Sunday, September 16, 2012

We have a ton of new releases due out soon that we thought we'd update you about.  

Ernest George Henham's Poe-influenced 1898 tale of Gothic horror and insanity, Tenebrae, will feature a new introduction and notes by Gerald Monsman and the gorgeous cover art of the original edition.  The novel concerns the narrator and his brother, both in love with the same woman.  They live on a remote estate in a large old house with their insane uncle, driven mad by abuse of alcohol and drugs.  When the narrator discovers his brother's affair with the girl he himself loves, he brutally murders him.  After the crime, he begins to see a giant spider, haunting him.  Is it the spirit of his murdered brother, or just a hallucination?  

Most Valancourt readers are by now familiar with Richard Marsh, most famous for his tales of mystery and the supernatural, such as The Beetle (1897).  But with our new volume of The Complete Adventures of Sam Briggs (1904-15), Marsh fans will discover a new side of this fascinating writer.  The Sam Briggs stories originally appeared in Strand Magazine, where they ran alongside A. Conan Doyle's Sherlock Holmes stories.  The first 11 stories in the collection reveal Marsh at his comic best, as Sam, a young, lower-middle-class clerk of 19, experiences a variety of adventures and misadventures, usually in hilarious fashion.  The second 12 stories show Sam enlisting in the British Army and serving in Flanders in the First World War, and chart his improbable adventures as he rises through the ranks and eventually earns the Victoria Cross.  The volume features many of the original illustrations and a new introduction and notes by Minna Vuohelainen.

Francis Lathom's The One Pound Note and Other Tales (1820) is a collection of three long stories or novellas that capitalized on two major trends of the moment: the increasing appetite for shorter fiction as opposed to four or five-volume novels, and the incredible popularity of Sir Walter Scott's Scottish fiction.  The curious title story, "The One Pound Note," contains very obvious and very surprising gay subtexts in a tale of two young men who form an intense friendship that ends in tragedy.  "The Prophecy" is a Scottish adventure-romance story, heavily tinged with Gothic elements; a third story rounds out the volume, along with a new introduction and notes by Max Fincher.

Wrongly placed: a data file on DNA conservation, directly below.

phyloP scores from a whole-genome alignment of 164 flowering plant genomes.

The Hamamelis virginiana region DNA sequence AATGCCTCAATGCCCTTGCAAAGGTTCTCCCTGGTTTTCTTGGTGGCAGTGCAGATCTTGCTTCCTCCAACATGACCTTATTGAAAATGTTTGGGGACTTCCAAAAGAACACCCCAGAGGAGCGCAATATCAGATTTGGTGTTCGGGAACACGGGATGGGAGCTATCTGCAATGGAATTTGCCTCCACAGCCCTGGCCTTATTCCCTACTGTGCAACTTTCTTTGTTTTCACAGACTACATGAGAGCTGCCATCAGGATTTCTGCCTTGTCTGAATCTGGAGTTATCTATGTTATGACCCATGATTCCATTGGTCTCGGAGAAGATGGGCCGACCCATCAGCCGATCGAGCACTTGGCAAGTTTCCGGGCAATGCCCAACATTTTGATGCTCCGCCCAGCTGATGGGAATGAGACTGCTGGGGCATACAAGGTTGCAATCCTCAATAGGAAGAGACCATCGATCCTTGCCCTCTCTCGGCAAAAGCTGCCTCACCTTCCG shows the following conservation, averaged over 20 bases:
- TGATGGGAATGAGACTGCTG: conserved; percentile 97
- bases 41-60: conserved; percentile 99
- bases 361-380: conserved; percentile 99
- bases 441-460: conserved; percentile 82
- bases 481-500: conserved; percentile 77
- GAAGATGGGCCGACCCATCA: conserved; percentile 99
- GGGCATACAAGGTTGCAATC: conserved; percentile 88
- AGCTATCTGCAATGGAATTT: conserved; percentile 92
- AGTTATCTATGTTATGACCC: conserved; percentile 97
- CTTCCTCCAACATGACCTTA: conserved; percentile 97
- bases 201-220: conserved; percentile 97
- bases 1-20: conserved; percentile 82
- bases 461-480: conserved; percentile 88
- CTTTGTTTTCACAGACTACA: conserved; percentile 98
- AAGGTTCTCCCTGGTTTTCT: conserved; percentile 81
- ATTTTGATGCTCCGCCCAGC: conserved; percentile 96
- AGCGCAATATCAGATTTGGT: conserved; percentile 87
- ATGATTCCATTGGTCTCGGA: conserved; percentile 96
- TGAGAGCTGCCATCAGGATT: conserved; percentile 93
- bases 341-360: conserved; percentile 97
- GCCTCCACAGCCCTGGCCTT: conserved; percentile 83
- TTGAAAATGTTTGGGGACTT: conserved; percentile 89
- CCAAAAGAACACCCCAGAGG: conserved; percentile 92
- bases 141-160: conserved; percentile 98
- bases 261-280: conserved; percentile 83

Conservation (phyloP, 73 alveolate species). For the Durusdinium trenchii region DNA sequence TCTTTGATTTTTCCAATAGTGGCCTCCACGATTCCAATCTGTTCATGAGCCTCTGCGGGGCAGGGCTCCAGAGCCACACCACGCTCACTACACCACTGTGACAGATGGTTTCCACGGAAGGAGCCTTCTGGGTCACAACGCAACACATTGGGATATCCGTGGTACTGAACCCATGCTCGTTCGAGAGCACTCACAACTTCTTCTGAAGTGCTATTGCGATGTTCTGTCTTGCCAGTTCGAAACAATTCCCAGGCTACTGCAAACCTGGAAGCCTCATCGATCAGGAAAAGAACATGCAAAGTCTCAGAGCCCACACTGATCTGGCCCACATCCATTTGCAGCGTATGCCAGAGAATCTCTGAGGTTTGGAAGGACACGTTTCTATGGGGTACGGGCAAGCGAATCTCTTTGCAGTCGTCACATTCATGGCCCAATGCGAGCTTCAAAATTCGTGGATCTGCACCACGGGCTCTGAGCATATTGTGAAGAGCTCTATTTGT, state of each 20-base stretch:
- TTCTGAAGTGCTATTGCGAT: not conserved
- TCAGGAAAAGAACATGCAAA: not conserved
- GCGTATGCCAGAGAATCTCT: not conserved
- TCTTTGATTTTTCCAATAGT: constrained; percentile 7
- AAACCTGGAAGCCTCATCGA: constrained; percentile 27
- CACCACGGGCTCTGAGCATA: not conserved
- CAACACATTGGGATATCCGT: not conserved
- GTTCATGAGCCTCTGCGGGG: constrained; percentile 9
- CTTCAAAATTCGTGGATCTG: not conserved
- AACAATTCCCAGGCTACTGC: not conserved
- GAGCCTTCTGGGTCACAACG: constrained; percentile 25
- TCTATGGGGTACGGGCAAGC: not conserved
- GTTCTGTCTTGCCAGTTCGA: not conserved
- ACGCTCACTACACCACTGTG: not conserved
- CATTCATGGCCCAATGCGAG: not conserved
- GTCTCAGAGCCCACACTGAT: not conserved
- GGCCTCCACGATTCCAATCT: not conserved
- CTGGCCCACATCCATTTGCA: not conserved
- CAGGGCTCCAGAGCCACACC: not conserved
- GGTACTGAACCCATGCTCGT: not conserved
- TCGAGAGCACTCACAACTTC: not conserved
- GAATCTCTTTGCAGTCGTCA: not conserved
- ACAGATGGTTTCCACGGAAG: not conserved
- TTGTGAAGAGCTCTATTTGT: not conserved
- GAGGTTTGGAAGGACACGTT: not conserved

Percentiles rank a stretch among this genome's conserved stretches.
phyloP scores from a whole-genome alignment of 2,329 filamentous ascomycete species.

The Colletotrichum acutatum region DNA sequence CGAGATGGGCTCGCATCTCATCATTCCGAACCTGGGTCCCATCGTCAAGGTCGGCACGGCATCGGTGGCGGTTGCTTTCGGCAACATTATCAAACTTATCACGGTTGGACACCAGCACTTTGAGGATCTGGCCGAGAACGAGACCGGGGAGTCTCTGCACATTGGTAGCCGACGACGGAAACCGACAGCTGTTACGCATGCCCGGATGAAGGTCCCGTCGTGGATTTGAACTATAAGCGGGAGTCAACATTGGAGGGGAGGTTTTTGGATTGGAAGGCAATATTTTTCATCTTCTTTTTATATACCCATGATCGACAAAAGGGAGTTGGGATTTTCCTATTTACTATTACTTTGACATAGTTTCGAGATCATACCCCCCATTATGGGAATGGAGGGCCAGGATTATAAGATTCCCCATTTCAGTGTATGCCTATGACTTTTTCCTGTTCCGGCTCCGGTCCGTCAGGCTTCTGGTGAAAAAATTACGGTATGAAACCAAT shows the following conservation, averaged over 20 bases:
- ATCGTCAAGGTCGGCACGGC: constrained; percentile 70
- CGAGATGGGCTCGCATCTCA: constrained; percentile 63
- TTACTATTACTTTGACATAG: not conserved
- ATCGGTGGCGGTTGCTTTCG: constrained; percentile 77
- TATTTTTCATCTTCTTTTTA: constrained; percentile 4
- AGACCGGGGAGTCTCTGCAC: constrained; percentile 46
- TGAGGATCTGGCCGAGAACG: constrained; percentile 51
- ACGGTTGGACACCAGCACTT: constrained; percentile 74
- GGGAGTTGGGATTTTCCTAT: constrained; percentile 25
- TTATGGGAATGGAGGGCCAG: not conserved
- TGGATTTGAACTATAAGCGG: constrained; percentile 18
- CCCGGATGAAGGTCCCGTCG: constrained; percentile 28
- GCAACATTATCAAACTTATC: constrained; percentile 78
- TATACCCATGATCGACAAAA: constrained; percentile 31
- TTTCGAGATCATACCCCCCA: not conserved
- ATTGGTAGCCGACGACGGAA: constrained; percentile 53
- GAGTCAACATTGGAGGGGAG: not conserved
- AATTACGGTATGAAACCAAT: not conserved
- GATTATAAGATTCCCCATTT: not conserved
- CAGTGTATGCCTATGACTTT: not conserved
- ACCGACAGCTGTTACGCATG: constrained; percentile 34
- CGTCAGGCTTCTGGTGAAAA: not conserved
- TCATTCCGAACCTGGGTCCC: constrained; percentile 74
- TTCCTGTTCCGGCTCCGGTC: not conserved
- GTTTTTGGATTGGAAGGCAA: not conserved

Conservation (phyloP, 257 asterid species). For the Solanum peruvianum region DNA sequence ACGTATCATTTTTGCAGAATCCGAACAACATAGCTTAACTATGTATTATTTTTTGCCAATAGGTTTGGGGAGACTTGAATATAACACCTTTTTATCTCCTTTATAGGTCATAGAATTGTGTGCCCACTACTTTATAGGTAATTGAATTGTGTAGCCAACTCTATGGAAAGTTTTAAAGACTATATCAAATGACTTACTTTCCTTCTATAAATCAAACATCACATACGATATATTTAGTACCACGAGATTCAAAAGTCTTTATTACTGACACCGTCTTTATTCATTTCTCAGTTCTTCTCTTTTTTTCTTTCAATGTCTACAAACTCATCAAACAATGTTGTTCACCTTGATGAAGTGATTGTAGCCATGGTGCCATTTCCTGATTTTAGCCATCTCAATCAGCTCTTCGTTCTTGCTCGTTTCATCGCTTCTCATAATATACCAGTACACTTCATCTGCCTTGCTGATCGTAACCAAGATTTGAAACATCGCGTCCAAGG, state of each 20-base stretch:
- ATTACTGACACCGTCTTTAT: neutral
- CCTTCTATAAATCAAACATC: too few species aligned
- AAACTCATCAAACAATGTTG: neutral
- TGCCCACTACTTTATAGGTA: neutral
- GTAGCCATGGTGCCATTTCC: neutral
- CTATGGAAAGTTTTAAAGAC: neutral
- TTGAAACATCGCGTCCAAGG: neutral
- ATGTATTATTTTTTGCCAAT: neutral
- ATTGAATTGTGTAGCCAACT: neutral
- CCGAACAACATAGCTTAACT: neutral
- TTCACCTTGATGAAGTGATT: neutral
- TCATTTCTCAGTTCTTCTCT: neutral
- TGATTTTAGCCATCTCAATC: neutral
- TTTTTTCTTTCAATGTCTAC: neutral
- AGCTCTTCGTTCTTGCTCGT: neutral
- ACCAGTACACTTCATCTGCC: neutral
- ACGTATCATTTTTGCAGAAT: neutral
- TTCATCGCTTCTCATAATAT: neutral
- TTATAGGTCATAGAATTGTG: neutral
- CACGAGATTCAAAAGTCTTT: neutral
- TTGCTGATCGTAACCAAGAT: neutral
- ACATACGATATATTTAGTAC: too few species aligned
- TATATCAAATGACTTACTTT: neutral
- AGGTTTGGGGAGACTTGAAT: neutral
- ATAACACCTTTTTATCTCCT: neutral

Finally, we are hard at work on G.W.M. Reynolds's The Mysteries of London (1845), a wonderful penny dreadful that is a real page turner.  And it's a good thing, since it runs to 1,200 pages, not a single one of them dull (we promise!)  This was perhaps the bestselling novel of the mid-Victorian era, much to the chagrin of the literary establishment and rivals like Dickens; it sold 50,000 copies a week and well over a million in all, but has been out of print for over a century.  Fans of Dickens's Bleak House and the works of other mid-19th century adventure novels by authors like Dumas and Sue will not want to miss this one.

And lastly, we'll be headed to Madison, Wis. for the North American Victorian Studies Association conference later this month, so if you're there, stop by our table and say hi!

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